• General Recommendations for LabelingLocate labels systematically in relation to controlsDesign labels to tell what is being controlledMake labels briefOnly employ unusual technical terms when absolutely necessaryDo not use abstract symbolsUse a letter and number style that is easily readableLocate labels so they can be easily seen

  • Color CodingMost effective when a specific meaning can be attached to the color

  • Shape, Size, and LocationOther ways to code controls

    Especially useful when controls must be identified without the use of vision.

  • General Principles for ControlsCritical and frequently used controls should be located within easy reach.The force, speed, accuracy, and range of body movement required to operate a control should never exceed the capability limits of the least capable user.The total number of controls should be kept to a minimum.Control movements should be as simple, easy, and as natural as possible.Control actions should result in a positive indication to the user.Control surfaces should be designed to prevent slipping.Controls should be designed and located to prevent the probability of accidental operation.

  • Arrangement of Controls and DisplaysUser expectation Make decisions that are consistent with what the user expects.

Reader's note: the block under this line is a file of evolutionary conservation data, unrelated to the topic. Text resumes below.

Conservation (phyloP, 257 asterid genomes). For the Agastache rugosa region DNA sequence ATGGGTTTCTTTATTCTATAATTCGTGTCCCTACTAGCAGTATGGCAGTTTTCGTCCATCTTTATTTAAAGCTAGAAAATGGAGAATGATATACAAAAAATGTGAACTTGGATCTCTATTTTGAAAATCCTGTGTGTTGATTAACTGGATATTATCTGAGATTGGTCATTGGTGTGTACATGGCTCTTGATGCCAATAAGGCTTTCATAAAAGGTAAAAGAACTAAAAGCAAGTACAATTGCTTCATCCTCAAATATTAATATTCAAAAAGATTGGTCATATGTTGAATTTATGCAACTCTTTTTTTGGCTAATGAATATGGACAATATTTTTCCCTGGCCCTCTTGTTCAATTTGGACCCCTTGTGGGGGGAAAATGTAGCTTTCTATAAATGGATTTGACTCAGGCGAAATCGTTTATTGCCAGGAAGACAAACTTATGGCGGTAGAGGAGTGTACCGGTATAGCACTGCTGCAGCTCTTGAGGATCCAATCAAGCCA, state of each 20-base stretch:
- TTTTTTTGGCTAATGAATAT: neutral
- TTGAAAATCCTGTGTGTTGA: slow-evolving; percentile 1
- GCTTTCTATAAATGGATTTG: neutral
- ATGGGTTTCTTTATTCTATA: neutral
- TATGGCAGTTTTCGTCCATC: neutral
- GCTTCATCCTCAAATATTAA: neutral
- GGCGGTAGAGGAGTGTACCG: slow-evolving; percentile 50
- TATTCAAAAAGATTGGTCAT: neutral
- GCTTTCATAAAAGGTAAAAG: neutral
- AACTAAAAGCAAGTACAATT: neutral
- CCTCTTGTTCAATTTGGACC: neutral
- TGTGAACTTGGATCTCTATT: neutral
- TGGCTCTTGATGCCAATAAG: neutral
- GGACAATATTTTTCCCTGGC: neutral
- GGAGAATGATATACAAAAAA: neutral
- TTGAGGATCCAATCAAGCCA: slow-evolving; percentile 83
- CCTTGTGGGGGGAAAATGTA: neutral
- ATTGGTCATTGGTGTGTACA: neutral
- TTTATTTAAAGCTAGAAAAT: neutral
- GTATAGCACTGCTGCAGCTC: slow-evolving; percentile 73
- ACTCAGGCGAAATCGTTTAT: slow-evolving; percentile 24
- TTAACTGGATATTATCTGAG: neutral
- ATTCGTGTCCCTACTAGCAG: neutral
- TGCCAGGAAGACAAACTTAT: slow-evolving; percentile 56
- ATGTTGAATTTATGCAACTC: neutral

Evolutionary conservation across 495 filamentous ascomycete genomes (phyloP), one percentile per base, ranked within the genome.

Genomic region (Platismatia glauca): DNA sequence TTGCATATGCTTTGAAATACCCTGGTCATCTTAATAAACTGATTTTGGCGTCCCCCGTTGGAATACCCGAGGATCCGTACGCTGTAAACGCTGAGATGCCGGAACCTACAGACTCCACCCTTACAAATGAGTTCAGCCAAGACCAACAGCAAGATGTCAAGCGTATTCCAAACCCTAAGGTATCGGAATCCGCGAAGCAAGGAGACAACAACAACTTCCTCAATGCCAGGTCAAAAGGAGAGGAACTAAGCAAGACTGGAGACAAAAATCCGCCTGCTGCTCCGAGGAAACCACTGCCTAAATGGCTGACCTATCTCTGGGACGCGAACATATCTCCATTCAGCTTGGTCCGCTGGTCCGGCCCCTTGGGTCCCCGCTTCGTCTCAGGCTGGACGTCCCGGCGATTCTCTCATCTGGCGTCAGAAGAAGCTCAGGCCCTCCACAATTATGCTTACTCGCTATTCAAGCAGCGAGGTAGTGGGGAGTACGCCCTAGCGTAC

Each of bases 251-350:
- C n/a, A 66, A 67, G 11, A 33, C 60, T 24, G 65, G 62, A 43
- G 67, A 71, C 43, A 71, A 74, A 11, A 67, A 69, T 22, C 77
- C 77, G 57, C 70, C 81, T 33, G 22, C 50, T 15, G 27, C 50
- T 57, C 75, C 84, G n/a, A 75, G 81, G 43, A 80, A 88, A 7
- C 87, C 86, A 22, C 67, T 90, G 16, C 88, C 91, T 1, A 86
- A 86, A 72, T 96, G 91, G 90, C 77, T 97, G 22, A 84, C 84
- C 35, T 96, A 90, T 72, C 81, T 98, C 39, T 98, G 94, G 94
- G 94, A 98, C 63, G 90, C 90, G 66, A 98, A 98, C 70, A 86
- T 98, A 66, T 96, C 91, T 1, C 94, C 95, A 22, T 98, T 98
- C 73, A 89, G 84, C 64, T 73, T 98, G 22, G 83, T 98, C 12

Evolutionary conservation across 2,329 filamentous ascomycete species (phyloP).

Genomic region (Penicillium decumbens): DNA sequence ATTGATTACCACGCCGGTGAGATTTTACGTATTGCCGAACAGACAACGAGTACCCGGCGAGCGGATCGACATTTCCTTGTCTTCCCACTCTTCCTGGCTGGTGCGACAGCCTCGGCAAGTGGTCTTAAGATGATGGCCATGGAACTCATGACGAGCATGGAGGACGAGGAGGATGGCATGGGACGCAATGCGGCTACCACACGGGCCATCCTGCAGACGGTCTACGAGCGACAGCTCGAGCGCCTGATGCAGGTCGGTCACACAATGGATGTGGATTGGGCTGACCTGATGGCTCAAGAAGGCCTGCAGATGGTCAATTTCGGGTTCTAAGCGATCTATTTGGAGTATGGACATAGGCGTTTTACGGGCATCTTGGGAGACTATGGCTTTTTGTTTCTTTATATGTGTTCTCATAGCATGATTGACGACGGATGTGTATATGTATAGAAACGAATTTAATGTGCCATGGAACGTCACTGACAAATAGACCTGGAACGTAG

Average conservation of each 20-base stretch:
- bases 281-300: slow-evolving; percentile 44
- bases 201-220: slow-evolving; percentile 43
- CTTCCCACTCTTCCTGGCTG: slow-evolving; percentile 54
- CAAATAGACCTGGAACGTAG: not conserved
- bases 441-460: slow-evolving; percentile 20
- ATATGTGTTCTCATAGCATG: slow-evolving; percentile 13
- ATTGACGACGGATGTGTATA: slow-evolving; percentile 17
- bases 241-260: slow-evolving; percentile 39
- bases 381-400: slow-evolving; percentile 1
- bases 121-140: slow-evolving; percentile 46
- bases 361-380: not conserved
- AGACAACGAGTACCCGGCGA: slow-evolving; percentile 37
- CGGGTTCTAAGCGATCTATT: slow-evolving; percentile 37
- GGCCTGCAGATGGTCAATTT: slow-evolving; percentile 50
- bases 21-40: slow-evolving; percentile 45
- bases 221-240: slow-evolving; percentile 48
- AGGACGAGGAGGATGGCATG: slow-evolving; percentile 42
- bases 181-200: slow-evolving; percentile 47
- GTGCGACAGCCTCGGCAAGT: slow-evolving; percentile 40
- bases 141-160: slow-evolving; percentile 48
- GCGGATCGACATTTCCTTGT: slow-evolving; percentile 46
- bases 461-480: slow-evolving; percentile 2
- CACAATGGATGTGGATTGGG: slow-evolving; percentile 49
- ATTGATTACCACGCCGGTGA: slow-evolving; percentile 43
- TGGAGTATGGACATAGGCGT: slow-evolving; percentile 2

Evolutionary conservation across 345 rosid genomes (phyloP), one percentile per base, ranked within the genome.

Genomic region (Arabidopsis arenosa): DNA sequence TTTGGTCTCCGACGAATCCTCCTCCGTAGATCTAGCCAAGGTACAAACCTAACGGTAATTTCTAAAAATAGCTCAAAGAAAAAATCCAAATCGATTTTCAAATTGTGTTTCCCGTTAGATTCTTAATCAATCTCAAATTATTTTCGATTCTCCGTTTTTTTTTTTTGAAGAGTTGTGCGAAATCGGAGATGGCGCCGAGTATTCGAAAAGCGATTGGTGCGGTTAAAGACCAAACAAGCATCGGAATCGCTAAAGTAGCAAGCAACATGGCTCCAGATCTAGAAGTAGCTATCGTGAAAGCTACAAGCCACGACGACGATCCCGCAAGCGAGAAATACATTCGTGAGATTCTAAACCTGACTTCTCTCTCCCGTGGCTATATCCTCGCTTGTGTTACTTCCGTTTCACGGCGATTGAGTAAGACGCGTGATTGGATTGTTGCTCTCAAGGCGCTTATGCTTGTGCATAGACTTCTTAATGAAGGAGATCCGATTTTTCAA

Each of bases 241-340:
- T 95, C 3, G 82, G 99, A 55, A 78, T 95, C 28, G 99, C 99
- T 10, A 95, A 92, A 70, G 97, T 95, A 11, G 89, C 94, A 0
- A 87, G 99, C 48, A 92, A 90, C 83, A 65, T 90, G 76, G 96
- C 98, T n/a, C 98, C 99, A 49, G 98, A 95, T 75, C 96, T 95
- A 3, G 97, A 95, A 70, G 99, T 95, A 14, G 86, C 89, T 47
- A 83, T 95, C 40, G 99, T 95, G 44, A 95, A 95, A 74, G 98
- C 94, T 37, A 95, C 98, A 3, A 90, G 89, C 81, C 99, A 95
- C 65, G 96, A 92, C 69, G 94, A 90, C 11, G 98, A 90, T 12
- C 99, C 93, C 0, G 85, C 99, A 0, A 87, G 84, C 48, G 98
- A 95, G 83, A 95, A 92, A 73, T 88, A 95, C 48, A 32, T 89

• GroupingWhen using a large number of controls and displays grouping should aid in determining:

    Which control affects which display

    Which control affects which equipment component

    Which equipment component is described by each display

  • Population StereotypesControl-movement habit patterns that are consistent from person to person without special training or instructions; responses that individuals make most often.

  • Four General Direction-of- Movement RulesThe preferred direction of movement for most hand controls is horizontal, rather than vertical.

    All the equipment that the same person uses should have the same controls-display motion relationship.

    Control-Movement relationships are particularly important in vehicle movement. A movement of control to the right should result in a movement to the right, right turn.

  • Four General Direction-of- Movement Rules4. The direction of movement of a control should be considered in relation to:The location of the user relative to the control,The position of the display relative to the control, andThe change resulting from the control movement.

  • PlacementControls should be arranged so that a user can see or use them from a normal working position, without excessive shifting of the head or body.

  • The workplace design processDetermining GoalsImproving performance

    Improving satisfaction

    Help ensure the health and safety of the user

  • Identifying Constraints- Budget, space

    User Profile- Age, enthusiastic, skeptical

    Activity Analysis What do users do all day

    Selecting Equipment

  • Selecting Furniture- Ergonomically designed

    Workplace Layout- Consider personal preferences

    Evaluating the environment- Light, noise, temperature

    Workplace Testing- Productivity and satisfaction